AH protocol is designed to authenticate the source host, to ensure integrity all or part of the contents of a datagram carried in the IP packet and to guard against replay by attackers.
It uses a hash function and a symmetric key to create message authentication code.
It can be considered analogous to the algorithms used to calculate checksums or perform CRC checks for error detection.
But here AH use a special hashing algorithm and a specific key known only to the source and the destination.
AH performs the computation and puts the result (Integrity Check Value or ICV) into a special header with other fields for transmission.
The destination device does the same calculation using the key the two devices share, which enables it to see immediately if any of the fields in the original datagram were modified (either due to error).
ICV does not change the original data.
Thus the presence of the AH header allows us to verify the integrity of the message, but doesn't encrypt it. Thus, AH provides authentication but not privacy .
AH protocol can be implemented in two mode tunnel mode and transport mode.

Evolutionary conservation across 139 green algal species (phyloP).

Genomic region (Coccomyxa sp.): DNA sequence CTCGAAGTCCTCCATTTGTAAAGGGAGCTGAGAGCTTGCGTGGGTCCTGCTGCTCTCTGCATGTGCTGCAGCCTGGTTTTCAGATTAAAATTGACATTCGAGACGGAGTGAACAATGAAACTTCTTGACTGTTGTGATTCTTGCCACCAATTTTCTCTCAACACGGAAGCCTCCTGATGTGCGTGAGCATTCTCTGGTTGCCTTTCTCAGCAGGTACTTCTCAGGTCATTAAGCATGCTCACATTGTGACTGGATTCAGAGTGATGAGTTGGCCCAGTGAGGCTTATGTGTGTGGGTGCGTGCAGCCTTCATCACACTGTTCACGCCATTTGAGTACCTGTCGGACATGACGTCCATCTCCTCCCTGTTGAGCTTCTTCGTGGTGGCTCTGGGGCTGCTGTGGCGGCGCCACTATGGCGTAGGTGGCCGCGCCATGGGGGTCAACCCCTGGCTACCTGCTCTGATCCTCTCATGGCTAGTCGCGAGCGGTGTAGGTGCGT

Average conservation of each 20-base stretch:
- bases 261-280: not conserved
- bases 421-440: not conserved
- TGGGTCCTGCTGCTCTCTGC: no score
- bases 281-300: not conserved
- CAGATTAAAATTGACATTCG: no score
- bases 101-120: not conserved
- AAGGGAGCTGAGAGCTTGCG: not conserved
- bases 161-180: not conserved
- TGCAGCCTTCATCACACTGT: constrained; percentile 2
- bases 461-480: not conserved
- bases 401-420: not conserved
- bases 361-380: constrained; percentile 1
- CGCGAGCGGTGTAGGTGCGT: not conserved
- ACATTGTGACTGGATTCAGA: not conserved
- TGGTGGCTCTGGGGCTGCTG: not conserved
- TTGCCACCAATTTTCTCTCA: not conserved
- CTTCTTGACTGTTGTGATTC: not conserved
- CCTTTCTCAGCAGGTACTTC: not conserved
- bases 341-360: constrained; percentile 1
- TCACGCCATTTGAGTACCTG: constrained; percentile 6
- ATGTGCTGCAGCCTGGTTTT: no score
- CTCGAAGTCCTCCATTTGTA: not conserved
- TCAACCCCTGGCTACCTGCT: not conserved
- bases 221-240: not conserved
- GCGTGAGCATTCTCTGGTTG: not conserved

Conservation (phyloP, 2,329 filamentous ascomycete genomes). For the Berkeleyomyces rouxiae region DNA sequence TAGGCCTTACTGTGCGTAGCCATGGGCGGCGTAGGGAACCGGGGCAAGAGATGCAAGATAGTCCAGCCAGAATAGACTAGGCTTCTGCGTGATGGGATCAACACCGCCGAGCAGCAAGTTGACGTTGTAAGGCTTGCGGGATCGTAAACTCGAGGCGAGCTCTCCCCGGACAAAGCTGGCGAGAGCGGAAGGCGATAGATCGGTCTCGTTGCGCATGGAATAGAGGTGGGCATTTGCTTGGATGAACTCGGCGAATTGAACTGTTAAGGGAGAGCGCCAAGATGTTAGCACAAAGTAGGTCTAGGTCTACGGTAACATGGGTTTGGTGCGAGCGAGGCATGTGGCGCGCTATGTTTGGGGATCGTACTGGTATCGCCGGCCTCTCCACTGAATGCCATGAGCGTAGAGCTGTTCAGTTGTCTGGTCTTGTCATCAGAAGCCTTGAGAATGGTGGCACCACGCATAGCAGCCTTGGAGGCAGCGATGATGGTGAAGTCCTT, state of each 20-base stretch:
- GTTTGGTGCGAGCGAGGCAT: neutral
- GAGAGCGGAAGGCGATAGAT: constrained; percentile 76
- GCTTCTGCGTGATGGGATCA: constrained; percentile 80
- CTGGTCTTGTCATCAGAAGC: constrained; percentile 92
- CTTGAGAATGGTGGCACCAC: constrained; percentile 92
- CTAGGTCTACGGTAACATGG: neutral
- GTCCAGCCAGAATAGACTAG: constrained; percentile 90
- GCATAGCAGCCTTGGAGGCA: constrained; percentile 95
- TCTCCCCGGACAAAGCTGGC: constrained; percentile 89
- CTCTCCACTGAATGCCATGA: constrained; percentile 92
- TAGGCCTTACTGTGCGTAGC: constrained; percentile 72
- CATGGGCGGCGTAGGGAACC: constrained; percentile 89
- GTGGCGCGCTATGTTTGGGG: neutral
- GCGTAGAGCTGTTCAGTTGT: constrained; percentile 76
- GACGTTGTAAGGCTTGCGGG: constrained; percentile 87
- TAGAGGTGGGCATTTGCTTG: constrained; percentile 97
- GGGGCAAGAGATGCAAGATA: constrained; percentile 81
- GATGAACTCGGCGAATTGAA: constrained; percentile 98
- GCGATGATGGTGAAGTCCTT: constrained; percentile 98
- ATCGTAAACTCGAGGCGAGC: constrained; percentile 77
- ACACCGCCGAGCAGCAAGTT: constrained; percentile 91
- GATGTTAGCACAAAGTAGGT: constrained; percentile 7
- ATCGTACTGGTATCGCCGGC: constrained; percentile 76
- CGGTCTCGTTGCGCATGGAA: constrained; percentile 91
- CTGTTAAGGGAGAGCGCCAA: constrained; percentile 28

AH packet is identified by the protocol field of an IPv4 header and the “Next Header” field of an IPv6 header. It’s IP protocol number is 51.
AH Protocol in transport mode
The addition of an AH follows following steps:
An authentication header is added to the payload with the authentication data field set to 0. Padding is added for hashing function to make length even. Hashing is based on the total packet.Those fields of the IP header which do not change during transmission are included in calculation. (authentication data). They are inserted in AH. The IP header is added after the value of the protocol field is changed to 51.
ENCAPSULATION SECURITY PAYLOAD (ESP)
Encapsulating Security Payload (ESP) is a member of the IPsec protocol suite. Encryption makes ESP bit more complicated.